The word “partition” means something that divides and separates. In French, the word can also mean a musical score or a sheet of music.
I keep thinking of this exhibition as an exhibition of postcards or as an exhibition that is like a postcard, meaning a two-sided thing, with an image on one side, text on the other, held together and kept apart by a thin wall of cardstock. I keep thinking of the works in this exhibition as postcards, as tracks, as crumbs along the path of my displacements.
Rather than write about these works before showing them, I’d rather write to them once they’re up. I mean write to them in the same way you’d write to someone who’s already left on a perilous journey, whom you will only be able to communicate with once they’re back. Works do not communicate anything, they impress themselves upon the surrounding stream of communication, like a paddle dipped and held underwater. If you’re curious, I’ll stop, though I hope you’ll let me know if you’re tired. Sometimes I’d just like to write the loop of a circuit.
“If you have sympathy, the aspect of humanity is more true to the depths of it than its words; and even in my own land, the things in which I have been least deceived are those which I have learned as their Spectator.” They sit apart like beads.
In 2012, during a residence in Brazil, Julien Bismuth discovers the singular language of the Pirahã tribe, who lives by the Maici river. This language is tonal, as the Chinese or certain African dialects; it can be whistled, hummed, or translated into music; each word has its own melody, which allows the Pirahãs to whistle whole sentences, and so to communicate at distance in the jungle. In September 2016, the artist participates to a research project with M. Gonçalves in the tribe. By articulating a part of the material collected during this trip with other projects he was already working on, the artist is proposing us a new exhibition, “Partition”.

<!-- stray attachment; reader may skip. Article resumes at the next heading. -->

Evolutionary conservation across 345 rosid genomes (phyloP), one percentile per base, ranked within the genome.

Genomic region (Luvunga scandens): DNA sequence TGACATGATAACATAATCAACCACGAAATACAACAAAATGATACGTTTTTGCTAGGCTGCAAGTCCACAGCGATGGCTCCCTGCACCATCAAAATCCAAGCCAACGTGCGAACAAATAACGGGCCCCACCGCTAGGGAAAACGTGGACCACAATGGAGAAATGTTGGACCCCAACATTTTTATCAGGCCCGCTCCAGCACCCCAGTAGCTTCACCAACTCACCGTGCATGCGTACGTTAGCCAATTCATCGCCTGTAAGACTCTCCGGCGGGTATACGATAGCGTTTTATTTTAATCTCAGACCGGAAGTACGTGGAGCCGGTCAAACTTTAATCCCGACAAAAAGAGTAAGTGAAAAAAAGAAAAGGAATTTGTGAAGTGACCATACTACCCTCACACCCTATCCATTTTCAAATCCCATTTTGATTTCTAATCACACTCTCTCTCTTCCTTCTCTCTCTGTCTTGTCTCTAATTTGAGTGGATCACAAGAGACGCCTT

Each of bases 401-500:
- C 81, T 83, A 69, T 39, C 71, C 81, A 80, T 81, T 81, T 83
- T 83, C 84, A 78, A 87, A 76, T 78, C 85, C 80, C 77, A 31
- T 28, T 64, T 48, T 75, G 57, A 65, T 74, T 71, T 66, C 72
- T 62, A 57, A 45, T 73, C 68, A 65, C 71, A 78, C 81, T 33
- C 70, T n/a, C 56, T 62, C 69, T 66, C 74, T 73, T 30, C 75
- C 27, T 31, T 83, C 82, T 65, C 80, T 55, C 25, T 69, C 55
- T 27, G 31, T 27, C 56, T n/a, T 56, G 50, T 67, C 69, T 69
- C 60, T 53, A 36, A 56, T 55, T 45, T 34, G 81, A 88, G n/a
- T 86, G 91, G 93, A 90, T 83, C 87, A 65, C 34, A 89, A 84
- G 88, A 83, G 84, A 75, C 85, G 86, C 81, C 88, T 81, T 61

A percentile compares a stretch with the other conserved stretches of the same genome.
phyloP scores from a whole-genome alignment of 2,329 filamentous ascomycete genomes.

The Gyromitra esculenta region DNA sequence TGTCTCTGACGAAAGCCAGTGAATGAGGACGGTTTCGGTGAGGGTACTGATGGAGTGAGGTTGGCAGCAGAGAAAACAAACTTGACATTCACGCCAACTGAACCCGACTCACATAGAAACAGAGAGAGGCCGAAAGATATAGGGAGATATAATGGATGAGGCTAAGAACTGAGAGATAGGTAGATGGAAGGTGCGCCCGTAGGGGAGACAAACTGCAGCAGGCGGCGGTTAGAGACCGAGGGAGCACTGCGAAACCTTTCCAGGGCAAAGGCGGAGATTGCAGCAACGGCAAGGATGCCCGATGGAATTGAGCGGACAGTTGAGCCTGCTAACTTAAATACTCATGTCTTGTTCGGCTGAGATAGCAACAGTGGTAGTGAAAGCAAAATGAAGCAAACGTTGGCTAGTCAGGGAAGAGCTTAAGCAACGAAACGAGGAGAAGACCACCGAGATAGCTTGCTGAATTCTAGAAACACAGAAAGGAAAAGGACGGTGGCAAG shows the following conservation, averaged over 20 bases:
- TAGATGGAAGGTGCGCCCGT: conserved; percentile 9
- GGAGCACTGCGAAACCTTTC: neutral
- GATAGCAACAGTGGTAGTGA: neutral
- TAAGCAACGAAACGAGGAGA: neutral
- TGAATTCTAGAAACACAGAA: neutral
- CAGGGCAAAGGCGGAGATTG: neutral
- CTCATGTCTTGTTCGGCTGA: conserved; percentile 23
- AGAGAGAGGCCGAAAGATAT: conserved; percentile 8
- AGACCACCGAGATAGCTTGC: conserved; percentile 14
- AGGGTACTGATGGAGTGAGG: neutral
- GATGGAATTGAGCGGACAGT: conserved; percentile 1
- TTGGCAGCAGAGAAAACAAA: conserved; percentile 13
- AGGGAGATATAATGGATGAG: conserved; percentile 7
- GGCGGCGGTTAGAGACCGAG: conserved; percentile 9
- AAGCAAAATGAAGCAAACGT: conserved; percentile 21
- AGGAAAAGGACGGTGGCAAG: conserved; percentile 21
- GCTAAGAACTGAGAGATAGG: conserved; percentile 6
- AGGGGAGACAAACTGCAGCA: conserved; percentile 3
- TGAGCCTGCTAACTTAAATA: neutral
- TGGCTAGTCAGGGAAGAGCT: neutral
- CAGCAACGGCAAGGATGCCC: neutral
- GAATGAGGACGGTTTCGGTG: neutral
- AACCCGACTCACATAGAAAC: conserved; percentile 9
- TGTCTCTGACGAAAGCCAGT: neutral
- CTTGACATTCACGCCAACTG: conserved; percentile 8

Born in 1973, Julien Bismuth lives and works between New York and Paris. His mode of expression is diverse, from performance to theatre, from text to object, oscillating from written to oral forms and often combining them. His work alternates from minimalist plastic pieces to performances from which the only remnants are the process and objects left as traces and witnesses of the action. Julien Bismuth’s work is an exploration and a reflexion on the conditions of existence and the operativeness of language. Some of his works directly apply concepts of linguistics to concrete situations; in the end, Bismuth’s work is a constant and infinite dialogue between text, image, and object, a necessary dialogue to understand the realm of language.
From 1991 to 1997, Julien Bismuth studies the Art history, the New Media and the Performance to UCLA (Fine Bachelor of Arts) and in Goldsmiths College of art (Master’s degree of Art) with prestigious professors such as Paul Mc Carthy, Liam Gillick or Richard Jackson. He is also working on a thesis in Compared Literature at the Princeton University. He has been exhibited in numerous French and foreign institutions such as Orange County Museum of Los Angeles (2008), Tate Modern in London (2009), the GAK of Bremen (2011), Royal College of art of London (2011), Kunsthalle of Vienna (2012), Le Plateau (2012), Le Jeu de Paume (2008 and 2013) and Palais de Tokyo (2014 and 2015) in Paris or the Guggenheim Museum in New York (in 2016).